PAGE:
How Fossils Happen

An archeological site in Denmark illustrates beautifully both how fossils form and why they are so rare.

Field archeologists from the Museum Lolland-Falster in Denmark have been investigating a stone-age coastal site exposed during excavation for a new tunnel. When this site was occupied over 5,000 years ago, sea levels were rising due to glacial melt. The site was a fjord on the island of Lolland in Denmark. It continued to flood with rising sea levels until construction of a flood control dyke in 1877 left it high and dry.

During stone age occupation, the locals made extensive use of “fish fences,” wooden fences built in the mucky clay inlet and used to trap fish using tidal currents. From time to time, the fences were moved or repaired as conditions changed.

Lars Ewald Jensen, the museum’s project manager, says “What seems to have happened was that at some point they were moving out to the [fish fence]…at one of the posts, there are footprints on each side of the post where someone had been trying to remove it from the sea bottom.”ancient-footprints-5

As two people worked, their feet dug into the soupy clay, then were filled with sandy silt, probably stirred up by a storm shortly thereafter. Because of that, the prints became casts which remain in place 5,000 later, along with traces of the wooden post.

That these prints were preserved this long is remarkable. Obviously, the conditions that made this possible are rare, though over thousands of year, they are far from unique. The prints are not yet fossils, but if we hadn’t intervened, geologic processes might eventually have made them so.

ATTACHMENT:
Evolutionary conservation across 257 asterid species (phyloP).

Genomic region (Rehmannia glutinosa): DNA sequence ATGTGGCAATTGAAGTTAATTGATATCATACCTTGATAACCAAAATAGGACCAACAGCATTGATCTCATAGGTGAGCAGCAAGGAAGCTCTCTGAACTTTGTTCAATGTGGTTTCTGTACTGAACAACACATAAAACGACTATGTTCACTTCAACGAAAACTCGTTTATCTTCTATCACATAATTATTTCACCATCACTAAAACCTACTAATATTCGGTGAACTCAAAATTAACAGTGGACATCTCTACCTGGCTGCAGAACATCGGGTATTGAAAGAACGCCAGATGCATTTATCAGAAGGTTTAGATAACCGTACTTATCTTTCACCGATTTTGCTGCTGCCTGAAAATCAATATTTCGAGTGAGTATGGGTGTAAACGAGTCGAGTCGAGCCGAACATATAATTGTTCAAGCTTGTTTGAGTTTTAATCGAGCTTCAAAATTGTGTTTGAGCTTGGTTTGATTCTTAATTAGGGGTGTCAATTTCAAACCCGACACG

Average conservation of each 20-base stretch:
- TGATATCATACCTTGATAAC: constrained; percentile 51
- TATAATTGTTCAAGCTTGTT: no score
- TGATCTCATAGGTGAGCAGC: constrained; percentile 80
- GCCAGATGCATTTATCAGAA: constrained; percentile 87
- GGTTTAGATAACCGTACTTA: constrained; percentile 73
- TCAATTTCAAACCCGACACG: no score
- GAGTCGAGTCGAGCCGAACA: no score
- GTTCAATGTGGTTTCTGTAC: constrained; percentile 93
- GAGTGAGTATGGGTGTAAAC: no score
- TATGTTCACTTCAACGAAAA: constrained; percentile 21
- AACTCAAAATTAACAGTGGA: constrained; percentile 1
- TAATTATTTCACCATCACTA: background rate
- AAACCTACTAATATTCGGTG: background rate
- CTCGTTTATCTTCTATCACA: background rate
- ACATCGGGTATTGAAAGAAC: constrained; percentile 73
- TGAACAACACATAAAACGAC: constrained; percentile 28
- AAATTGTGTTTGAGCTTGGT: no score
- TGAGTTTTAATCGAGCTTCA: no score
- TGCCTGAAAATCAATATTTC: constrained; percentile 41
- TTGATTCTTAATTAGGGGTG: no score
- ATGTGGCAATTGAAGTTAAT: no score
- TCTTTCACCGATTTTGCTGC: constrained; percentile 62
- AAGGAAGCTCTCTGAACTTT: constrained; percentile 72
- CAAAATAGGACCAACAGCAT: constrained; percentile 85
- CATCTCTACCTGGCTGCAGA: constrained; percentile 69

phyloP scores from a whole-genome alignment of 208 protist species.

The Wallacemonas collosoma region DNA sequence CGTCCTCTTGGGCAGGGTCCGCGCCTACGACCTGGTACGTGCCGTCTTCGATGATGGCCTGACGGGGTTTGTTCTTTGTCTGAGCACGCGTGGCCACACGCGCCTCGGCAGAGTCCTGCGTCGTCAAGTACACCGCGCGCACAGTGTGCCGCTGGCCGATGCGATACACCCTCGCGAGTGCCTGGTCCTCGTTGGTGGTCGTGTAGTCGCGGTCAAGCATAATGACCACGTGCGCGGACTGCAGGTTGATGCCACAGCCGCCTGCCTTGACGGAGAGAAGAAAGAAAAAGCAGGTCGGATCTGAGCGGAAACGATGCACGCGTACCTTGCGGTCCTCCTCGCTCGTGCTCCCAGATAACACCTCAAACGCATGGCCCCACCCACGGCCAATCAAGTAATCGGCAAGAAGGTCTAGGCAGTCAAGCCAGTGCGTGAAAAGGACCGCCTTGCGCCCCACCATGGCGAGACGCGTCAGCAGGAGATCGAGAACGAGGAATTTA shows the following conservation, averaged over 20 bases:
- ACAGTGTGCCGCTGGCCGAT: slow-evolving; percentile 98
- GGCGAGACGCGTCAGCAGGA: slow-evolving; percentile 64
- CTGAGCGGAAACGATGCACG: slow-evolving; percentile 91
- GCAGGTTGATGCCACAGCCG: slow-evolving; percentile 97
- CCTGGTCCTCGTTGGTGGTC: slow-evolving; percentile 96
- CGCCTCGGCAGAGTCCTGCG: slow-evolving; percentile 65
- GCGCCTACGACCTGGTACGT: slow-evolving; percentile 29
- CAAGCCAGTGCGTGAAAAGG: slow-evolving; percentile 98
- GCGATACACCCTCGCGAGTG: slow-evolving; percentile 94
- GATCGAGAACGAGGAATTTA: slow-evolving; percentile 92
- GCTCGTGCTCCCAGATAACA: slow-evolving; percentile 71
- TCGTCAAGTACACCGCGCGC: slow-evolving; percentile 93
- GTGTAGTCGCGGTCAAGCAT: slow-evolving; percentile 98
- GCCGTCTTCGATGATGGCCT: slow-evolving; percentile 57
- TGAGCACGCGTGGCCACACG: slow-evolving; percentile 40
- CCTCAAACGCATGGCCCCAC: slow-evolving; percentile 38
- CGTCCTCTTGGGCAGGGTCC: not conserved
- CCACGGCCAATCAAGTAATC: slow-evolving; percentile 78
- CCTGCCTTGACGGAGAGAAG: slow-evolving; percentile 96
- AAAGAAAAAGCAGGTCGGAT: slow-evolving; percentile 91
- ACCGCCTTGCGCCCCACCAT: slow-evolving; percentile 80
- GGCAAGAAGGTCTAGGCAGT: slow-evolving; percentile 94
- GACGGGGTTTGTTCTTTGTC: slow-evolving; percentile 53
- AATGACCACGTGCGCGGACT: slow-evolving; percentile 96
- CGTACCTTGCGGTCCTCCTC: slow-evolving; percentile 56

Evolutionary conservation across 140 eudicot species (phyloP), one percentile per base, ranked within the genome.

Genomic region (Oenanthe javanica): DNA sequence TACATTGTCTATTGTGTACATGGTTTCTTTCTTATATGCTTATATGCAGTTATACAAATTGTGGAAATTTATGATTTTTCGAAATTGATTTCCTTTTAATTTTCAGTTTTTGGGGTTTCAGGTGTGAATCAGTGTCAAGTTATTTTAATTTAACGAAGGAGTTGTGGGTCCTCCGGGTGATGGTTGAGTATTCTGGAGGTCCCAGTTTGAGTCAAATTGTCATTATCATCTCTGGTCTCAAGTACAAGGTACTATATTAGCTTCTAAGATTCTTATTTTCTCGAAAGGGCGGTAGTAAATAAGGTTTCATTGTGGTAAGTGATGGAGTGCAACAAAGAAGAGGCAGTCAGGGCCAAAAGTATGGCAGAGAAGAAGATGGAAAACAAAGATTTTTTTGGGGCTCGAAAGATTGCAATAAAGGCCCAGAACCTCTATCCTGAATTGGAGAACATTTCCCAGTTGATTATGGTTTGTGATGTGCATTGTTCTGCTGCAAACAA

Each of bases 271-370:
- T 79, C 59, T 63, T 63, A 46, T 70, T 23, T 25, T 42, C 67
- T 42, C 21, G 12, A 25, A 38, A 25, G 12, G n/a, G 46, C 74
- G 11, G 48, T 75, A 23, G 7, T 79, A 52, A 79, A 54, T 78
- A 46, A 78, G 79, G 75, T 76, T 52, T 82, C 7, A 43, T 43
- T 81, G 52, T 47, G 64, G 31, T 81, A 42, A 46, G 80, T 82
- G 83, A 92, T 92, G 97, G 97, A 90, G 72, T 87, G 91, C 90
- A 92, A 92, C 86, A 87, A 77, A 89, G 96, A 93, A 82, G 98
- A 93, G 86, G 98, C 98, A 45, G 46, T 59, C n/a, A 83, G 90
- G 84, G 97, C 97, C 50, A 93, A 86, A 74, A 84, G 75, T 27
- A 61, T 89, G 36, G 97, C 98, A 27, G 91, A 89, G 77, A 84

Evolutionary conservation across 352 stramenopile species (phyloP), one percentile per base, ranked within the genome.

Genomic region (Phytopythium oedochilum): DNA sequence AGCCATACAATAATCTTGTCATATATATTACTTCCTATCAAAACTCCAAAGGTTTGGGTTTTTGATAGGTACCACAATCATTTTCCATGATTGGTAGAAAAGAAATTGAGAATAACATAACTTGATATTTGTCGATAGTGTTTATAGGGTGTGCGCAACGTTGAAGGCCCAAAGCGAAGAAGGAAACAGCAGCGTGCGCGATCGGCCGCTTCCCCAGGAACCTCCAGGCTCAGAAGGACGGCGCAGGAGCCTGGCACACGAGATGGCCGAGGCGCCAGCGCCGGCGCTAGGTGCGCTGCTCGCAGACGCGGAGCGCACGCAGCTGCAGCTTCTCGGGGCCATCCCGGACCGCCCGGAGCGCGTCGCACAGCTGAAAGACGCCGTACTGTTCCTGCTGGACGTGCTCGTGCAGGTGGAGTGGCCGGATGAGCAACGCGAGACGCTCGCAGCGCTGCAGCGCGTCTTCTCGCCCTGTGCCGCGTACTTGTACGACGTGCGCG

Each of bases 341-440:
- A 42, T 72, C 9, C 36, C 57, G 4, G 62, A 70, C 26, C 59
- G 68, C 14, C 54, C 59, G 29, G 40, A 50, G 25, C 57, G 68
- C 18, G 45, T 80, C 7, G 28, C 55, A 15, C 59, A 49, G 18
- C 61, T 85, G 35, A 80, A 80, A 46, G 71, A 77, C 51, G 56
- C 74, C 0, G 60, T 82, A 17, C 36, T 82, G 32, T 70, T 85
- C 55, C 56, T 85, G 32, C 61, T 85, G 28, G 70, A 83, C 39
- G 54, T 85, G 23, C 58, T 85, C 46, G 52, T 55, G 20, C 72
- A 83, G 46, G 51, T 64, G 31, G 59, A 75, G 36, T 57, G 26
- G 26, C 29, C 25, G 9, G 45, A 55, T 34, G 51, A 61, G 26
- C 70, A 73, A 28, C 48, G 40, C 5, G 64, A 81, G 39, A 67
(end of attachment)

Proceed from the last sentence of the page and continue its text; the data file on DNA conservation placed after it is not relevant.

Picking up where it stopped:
The Roman invention of concrete relied on a form of naturally occurring cement. This, or any of several other types of natural chemical environment could turn these prints to stone at any time—even within days. Failing that, imagine what might happen if the prints were covered in situ by repeated silting events, or by any of several types of volcanic deposits, and were then subjected to increasing heat and pressure within the Earth. This would take far longer—millions of years.

There are all sorts of natural processes that could intervene to fix the prints as stone, or that might have petrified accompanying organic remains, but the odds of this happening were never good. At any point, before or after fossilization, nature can intervene to destroy the remains. In this case, nature provided a group of clever apes with shovels and machinery and museums, who will inevitable destroy the prints in far less than geologic time.

But in the meanwhile, we learned something, that’s what make us human.